Introduction: A New Twist to the Hot Wire Foam Cutter

About: I have had a few careers so far, soldier, school teacher, arborist, millwright. I love change and I love learning.

I'm not going to go into too much detail on building a hot wire foam cutter here. There are tons of great instructables and videos already.  I am going to show you how my laziness and impatience in building one paid off with a new material to use that will allow you to bend the wire into shapes to cut with.

If you like this, check out my other instructables here.

I also made a video podcast of this below.

Step 1: The Wire

So when I was building my foam cutter, I did not want to wait for a roll of nichrome wire to arrive in the mail.  I started looking around my house for something else I could try out.  I know that stainless steel conducts electricity but not very well and I happened to have some 1/16th tig wire in my shop.  This stuff is so handy to have around and I have used it for many projects in the past, most notably my make your own springs in seconds instructable. I decided to try it out and it works.  You sometimes have to adjust the resistance by extending the wire longer because this is pretty hard on the power supply.  I can tell if the resistance is too low because the power supply sounds like a weightlifter going for the world record.  The wire does not get red hot but will cut foam easily enough.  The best part about this is because it doesn't get red hot it can easily hold any shape you bend it into.

Step 2: Basic- Cutting Profiles

if you want to cut a specific shape, you can draw or print it on a piece of paper, then use that as a template to bend your wire.  For straight cuts, clamp anything straight to the table to act as a race or guide.

Step 3: Intermediate- Round Profiles

By drilling a 1/16th" hole in my cutter table, I can poke a scrap piece of wire up and into a block of foam.  This acts as an axis for the block to rotate around.  You have to break the surrounding material away to get at your piece. It is really fun to break foam and have a cool part fall out in a christmas morning kind of way.  The only thing to remember is that you have to cut into the foam block first, then push up the axis, then rotate, pull the axis and draw the block back away from the wire.  If you try it it will be pretty obvious i think.

Step 4: Advanced Part1- Multiple Curved Cuts to Make a 3d Mold

I wanted to see if I could build a fiberglass skateboard so I needed a mold. I modeled the deck up in solidworks (but google sketchup would work and is thousands of dollars cheaper [its free]) From the 3d virtual model I created a side profile and a top profile.  I made 2 cardboard templates from the side profile and stuck them to the sides of a large block of styrofoam.  Cardboard will not burn or melt with the stainless wire so it makes a great guide.  I printed out the front profile or dish shape I wanted the board to have and carefully bent the wire to match it.  This I attached to a handle cutter and dragged it along the templates.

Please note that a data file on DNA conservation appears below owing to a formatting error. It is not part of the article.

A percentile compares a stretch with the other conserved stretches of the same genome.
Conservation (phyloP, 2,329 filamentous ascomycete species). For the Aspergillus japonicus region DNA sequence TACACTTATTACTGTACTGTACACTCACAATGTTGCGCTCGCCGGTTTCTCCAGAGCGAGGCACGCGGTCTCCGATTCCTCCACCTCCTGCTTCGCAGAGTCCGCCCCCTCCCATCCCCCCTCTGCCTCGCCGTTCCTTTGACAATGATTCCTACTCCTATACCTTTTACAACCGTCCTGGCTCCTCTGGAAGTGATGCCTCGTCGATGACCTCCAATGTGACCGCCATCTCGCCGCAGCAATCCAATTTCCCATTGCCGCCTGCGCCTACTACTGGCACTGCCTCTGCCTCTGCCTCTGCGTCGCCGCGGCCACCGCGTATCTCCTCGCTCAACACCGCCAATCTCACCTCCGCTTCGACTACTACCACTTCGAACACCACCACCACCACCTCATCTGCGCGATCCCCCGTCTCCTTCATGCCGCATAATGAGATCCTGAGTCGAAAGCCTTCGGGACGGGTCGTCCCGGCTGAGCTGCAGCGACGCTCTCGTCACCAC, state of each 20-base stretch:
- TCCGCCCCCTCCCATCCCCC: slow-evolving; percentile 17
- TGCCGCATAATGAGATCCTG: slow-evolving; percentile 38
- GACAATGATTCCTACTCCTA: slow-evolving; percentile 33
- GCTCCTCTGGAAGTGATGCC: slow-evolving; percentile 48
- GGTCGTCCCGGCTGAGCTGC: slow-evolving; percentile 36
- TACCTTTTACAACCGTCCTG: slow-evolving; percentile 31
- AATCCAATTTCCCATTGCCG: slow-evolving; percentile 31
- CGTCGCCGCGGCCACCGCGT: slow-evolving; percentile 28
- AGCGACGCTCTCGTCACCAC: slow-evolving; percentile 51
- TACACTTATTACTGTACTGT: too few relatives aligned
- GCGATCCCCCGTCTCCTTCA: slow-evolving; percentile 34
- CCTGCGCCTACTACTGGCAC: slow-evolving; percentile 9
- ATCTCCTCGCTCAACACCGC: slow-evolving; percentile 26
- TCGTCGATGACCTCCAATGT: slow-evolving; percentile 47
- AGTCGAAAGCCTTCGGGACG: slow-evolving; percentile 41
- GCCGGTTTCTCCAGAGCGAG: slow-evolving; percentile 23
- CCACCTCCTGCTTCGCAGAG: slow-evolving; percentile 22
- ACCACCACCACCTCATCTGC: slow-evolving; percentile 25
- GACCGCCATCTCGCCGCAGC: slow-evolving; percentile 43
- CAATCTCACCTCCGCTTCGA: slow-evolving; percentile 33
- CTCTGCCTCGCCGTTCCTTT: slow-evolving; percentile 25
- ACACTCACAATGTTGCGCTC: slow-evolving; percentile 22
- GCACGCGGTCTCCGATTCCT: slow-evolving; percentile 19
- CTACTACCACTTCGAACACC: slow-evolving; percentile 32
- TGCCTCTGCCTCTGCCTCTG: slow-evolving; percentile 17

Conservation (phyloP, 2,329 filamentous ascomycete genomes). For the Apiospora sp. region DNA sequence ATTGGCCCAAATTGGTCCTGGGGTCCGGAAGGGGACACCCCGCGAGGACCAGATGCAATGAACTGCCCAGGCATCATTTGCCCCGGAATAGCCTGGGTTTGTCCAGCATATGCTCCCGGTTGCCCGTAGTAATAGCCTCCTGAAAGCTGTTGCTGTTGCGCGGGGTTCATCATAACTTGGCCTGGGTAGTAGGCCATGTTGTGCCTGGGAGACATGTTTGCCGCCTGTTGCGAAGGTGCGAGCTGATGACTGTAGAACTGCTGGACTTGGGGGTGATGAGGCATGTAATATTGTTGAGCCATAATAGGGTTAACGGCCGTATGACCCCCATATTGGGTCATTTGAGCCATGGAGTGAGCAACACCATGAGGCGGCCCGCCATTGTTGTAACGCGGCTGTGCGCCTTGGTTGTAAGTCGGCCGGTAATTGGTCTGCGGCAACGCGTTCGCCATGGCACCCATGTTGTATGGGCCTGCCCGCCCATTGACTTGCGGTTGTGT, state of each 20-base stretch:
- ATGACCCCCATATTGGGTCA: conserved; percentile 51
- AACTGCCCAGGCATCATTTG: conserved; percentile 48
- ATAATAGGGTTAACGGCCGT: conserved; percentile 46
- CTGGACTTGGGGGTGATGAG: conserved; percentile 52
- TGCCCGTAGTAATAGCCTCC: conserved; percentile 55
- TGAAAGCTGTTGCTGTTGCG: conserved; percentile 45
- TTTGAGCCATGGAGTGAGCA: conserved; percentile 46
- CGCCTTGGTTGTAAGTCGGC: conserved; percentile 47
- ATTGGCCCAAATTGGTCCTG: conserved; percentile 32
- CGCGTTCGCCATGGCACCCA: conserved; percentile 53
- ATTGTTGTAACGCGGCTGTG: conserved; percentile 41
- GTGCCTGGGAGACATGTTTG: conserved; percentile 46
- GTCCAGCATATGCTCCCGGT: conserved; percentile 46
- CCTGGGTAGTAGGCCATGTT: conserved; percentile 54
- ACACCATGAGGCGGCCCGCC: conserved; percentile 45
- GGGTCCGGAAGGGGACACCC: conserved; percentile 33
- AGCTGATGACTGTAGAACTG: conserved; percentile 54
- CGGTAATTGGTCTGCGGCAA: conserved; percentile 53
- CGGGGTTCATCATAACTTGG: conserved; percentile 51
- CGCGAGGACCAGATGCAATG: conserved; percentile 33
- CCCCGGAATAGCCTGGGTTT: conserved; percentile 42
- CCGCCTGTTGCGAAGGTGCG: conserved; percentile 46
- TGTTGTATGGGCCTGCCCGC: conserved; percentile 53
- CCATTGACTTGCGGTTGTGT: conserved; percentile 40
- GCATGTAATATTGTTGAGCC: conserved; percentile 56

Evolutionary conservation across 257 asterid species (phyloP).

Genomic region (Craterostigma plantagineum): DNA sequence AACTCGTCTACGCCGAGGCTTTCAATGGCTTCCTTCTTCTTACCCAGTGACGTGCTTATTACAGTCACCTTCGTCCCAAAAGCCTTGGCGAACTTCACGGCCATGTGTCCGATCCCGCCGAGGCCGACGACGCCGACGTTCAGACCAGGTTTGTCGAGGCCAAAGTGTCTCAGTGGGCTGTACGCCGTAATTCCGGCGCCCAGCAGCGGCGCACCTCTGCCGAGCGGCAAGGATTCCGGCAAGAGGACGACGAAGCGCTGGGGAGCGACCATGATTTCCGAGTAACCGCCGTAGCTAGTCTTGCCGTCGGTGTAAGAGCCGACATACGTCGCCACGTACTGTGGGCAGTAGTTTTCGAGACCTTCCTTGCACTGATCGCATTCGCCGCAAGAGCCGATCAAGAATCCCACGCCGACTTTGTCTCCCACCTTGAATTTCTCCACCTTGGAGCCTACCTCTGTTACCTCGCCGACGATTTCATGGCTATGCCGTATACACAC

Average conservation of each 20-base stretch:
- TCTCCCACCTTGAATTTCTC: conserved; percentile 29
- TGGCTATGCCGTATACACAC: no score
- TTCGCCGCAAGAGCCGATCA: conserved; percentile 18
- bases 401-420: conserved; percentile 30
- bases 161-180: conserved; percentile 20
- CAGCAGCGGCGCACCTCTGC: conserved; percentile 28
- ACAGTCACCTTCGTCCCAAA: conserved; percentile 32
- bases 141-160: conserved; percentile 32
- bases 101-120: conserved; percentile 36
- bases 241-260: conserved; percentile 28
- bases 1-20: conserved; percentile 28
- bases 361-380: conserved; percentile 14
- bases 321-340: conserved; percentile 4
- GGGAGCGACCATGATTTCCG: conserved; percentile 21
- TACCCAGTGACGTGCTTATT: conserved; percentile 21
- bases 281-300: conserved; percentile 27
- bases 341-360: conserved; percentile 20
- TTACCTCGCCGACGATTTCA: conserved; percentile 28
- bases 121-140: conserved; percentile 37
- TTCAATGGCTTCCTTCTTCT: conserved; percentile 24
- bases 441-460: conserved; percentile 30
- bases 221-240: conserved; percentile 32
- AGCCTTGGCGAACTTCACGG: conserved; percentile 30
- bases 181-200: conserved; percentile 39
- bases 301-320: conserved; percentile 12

Step 5: Advanced Part 2- Finishing the Board Mold

I pinned the two halves of the cut foam back together with scraps of tig wire. (I told you this stuff was handy)  I traced the top template out and used the table mounted cutter with a straight wire to cut along the line.  This gave me 4 pieces of foam.  If you pull the middle sections out of the top and bottom slabs and then pin them back in place but keep them offset a 1/4" each, you will create a 1/2" cavity the exact shape of your virtual skateboard.  From there you bondo it into a usable fiberglass mold. But I won't get into that, one because its an instructable on its own and two because I haven't finished it yet.  I just wanted to show you what the bent wire cutter can accomplish.

Step 6: Finding the Wire

If you go to a welding supply store, they will want you to buy a minimum of about $100 of the tig wire.  If you go to a welding shop, they will probably give you a bunch for a couple bucks or a trade (beer and or pizza go further than their monetary value).

Thanks for making it this far!   Ill embed the video podcast one more time